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United Nations (2011). Report of the Secretary General’s Panel of Experts on Accountability in Sri Lanka. Available at: POE_Report_Full.pdf [30 March 2015]. Vimalarajah, L. and Cheran, R. (2010). Empowering Diasporas: The Politics of Postwar Transnational Tamil Politics. Berghof Peace Support, Occasional Paper No 31. Available at: Occasional_Papers/boc31eBPS.pdf [30 March 2015]. Walton, O. (2015). ‘Framing Disputes and Organizational Legitimation: UK-based Sri Lankan Tamil Diaspora Groups’ Use of the “Genocide” Frame Since 2009’, Ethnic and Racial Studies 38(6): 959–975. Wayland, S. (2004). ‘Ethno-nationalist Networks and Transnational Opportunities: The Sri Lankan Tamil Diaspora’, Review of International Studies 30: 405–426. Wills, A. (2001). ‘The US Stand on Sri Lanka’s Conflict’, Speech at Jaffna Public Library, 7 March. Available at: [30 March 2015]. World Socialist Web Site (WSWS) (2009). ‘Over 100,000 Demonstrate in London Against Sri Lankan War’, WSWS, 2 February. Available at: cles/2009/02/tami-f02.html [30 March 2015].


‘British cop or international cop?’ Global makings of international policing assistance, 2000–2014 Georgina Sinclair1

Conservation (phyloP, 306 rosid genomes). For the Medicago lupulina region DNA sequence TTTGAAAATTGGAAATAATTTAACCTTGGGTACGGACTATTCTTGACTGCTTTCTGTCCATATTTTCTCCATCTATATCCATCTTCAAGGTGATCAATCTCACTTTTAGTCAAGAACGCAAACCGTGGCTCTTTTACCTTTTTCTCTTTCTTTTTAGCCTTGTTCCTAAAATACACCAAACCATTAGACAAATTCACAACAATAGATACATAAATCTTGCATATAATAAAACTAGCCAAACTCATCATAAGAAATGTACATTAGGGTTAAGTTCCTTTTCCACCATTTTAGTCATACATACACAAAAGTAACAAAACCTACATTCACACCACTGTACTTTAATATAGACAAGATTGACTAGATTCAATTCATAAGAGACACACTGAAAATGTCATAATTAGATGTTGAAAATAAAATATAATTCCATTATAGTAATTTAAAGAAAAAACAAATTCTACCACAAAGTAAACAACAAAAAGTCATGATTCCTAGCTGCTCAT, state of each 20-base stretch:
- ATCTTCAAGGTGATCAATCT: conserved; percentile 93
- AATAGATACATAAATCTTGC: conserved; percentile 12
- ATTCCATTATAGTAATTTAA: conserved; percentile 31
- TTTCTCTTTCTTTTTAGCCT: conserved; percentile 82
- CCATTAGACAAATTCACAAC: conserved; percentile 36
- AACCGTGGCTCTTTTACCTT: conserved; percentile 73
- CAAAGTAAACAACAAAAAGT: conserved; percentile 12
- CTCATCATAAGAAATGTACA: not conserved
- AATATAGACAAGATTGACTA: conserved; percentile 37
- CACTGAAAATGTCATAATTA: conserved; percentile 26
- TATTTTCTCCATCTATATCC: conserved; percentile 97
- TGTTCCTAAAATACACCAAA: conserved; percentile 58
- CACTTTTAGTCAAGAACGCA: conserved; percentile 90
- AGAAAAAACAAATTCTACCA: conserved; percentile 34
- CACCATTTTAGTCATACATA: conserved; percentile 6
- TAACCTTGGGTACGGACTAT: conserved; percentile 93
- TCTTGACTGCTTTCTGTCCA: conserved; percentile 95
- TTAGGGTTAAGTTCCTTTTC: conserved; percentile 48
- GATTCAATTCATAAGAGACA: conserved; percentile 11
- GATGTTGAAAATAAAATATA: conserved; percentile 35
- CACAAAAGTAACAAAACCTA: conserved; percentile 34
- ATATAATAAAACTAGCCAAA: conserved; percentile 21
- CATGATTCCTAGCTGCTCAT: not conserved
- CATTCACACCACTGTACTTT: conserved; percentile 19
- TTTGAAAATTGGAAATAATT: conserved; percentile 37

“Accelerated globalisation” (Pieterse, 2009: 28) occurs in today’s interconnected world where crime, violence and terrorism are seen as spreading rapidly from one country to another. The UK government believes that “prosperity and security is intertwined with peaceful development and security across the globe” (Department for International Development (DFID) et al., 2011: 8). In 2010, the UK’s National Security Strategy set out priority tasks to tackle the causes of instability and to resolve conflict worldwide as these are seen as fundamental barriers to international development (Foreign and Commonwealth Office (FCO), 2010: 31). Policing as conflict prevention is at the core of the UK government’s approach embedded within the Building Stability Overseas Strategy (DFID et al., 2011: 12). The UK police involvement within international policing missions markedly increased from the mid-1990s as civilian police were deployed to fragile and conflict-affected states (FCAS). International policing as used in this context is taken as describing the gamut of activities that the police are engaged in at the international level and is multilayered both in terms of operational activities, capacity-building and the deployment of personnel. In the late 1990s, Kosovo and East Timor marked a watershed for international policing highlighted as a key element of humanitarian intervention, and forging a global acceptance that external agencies could police the jurisdictions of outside states. Providing international police reform has fallen within the broader parameters of overseas development assistance, a global phenomenon or growing “interdependence among, economic, political and social institutions” (Ellison and Pino, 2012: 7). The fractured terrain of late-modern policing and the provision of overseas policing services has been fundamentally restructured by new auspices and providers (see for example Ellison and Pino, 2012) that range from state personnel (police and military) through to the corporate security sector, including a significant number of recently retired police officers who work as security consultants and advisors (Ellison and O’Reilly, 2008b). International policing development now encompasses wide-ranging duties and responsibilities to address human security and crime issues across the world (see Hönke and Müller in this volume), and in particular, peacekeeping and